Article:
For Landry, one of the most important elements of the Challenge was the mentorship opportunities. During the process of co-writing and recording their songs, musicians in the Challenge are given the opportunity to speak with professionals – songwriters, musicians, producers, and so forth – who can give advice on everything from government grant funding to specifics on the songs themselves.
“It was like an awakening,” Landry recalls. “They’re professionals and they gave really positive feedback. It reminded me of the potential that I have to pursue a career as a singer-songwriter. You doubt yourself after so many years. I’ve always been in my jazz trio, we’d play gigs, but not be playing my music. The challenge got my creative juices going again. It really pushed me and it gave me back the confidence that I needed.”
The online workshops, mentor sessions with professional Canadian songwriters, collaborative songwriting exercises, and demo recording sessions were all of great value to each of the participants, especially in Northern Ontario where, unlike Toronto, you don’t just bump into industry professionals on your lunch break. Esther Pennell, who has participated in the challenge a few times in the past, agrees that geography comes into play. “In Northern Ontario, the venue options for playing live can be a difficult thing to find, “she says. “As well as finding gigs that value musicians and pay well.”
That’s one reason it’s so important for her to get to know and work with other artists in the region. “I enjoy the collaboration very much,” she says, “exchanging not only ideas and sharing in a project, but…I believe that knowledge is power and there is always something to teach and to learn. This year I had the opportunity to work with a friend and local artist Sam Depatie. It was a very fulfilling experience. Our writing styles are very much different but we were able to find common ground and it was very satisfying to be able to blend banjo and fiddle in a new way.”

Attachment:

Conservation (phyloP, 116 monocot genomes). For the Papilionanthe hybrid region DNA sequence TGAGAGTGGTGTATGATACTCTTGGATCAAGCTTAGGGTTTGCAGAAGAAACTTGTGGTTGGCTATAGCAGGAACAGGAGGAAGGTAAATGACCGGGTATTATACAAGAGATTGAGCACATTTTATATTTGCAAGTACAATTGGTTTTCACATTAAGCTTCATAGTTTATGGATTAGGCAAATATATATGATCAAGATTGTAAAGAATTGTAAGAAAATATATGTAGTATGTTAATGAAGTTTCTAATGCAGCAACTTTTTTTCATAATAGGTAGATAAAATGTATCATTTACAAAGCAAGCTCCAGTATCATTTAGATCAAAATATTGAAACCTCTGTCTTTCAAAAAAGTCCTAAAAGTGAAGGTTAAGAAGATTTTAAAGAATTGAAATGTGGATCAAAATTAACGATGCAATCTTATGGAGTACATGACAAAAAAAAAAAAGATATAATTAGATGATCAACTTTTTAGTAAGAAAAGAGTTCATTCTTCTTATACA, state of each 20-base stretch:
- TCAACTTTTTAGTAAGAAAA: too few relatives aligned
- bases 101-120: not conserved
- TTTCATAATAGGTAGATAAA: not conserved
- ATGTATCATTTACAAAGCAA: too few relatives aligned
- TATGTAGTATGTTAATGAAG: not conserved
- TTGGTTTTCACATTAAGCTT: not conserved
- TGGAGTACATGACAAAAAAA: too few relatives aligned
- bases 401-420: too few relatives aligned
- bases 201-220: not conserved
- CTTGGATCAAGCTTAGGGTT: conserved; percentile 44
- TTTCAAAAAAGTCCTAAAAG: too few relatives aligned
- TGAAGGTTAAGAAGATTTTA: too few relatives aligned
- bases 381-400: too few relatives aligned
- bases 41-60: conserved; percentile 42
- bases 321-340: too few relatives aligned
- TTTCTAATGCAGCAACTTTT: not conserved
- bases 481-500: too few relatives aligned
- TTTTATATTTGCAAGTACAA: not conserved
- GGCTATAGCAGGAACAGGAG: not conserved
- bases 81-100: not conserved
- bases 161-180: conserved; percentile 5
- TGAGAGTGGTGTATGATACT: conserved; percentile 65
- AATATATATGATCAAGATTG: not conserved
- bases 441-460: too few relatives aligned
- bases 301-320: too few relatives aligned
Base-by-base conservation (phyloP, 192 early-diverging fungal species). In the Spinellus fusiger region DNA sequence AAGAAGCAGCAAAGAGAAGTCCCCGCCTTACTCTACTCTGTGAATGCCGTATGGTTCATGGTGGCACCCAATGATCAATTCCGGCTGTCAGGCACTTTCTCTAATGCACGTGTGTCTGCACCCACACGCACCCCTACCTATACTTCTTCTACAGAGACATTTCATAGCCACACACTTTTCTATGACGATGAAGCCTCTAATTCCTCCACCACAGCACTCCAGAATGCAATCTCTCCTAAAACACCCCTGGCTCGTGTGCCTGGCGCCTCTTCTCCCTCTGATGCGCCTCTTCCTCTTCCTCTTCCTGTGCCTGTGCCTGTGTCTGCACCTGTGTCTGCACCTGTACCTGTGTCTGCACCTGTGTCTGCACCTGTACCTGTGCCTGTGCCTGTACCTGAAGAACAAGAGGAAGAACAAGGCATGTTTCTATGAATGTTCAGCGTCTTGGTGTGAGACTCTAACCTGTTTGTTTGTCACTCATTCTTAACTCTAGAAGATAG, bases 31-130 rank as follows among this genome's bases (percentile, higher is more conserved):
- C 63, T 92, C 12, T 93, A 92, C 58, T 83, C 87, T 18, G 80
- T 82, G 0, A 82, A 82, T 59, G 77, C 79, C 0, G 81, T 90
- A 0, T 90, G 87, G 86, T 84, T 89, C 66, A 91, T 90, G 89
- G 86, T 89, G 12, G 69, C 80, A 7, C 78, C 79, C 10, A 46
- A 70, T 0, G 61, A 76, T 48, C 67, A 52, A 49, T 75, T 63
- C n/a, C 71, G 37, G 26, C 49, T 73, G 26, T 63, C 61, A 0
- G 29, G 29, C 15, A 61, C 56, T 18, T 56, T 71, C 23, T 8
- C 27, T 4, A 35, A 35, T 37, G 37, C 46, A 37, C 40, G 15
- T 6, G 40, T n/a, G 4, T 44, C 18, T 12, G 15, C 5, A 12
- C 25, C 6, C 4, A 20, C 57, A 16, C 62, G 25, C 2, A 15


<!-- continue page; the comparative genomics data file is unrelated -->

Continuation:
Depatie, Pennell’s songwriting partner, started taking fiddle lessons when she was 12 and taught herself guitar shortly after. Songwriting, for her, was something that she did off the cuff, almost unintentionally. “I started writing songs in the margins of my math book,” she says. “I do my best songwriting when I’m desperately needing to do something else.”
Entering the challenge, then – where you are decidedly intentional in your music writing – was not an obvious choice for Depatie. Nevertheless, and despite some initial anxiety, she participated and completed the Challenge. For her, one of the great benefits was the new perspective she gained on her own talents.
“You get really emotionally attached to your ideas and sometimes you lose any sort of objectivity related to your own stuff,” she says. “You don’t have any perspective other than your own. Writing with another person you have to examine your stuff at a different angle.”
A rewarding and energizing experience
What everyone here shares is the fact that, after going through the Canadian Songwriter Challenge, they are re-energized when it comes to their songwriting. Each of them has plans to continue forward, having gained new skills and having learned new things about their craft.
“You don’t know if you’d enjoy it or if you’d be capable of it until you actually try it,” Depatie says to anyone out there thinking about entering the next one. “You might be surprised by the process and you might enjoy it a lot.”
To learn more about the Northern Ontario music scene and find support and resources for your next project visit CION Music.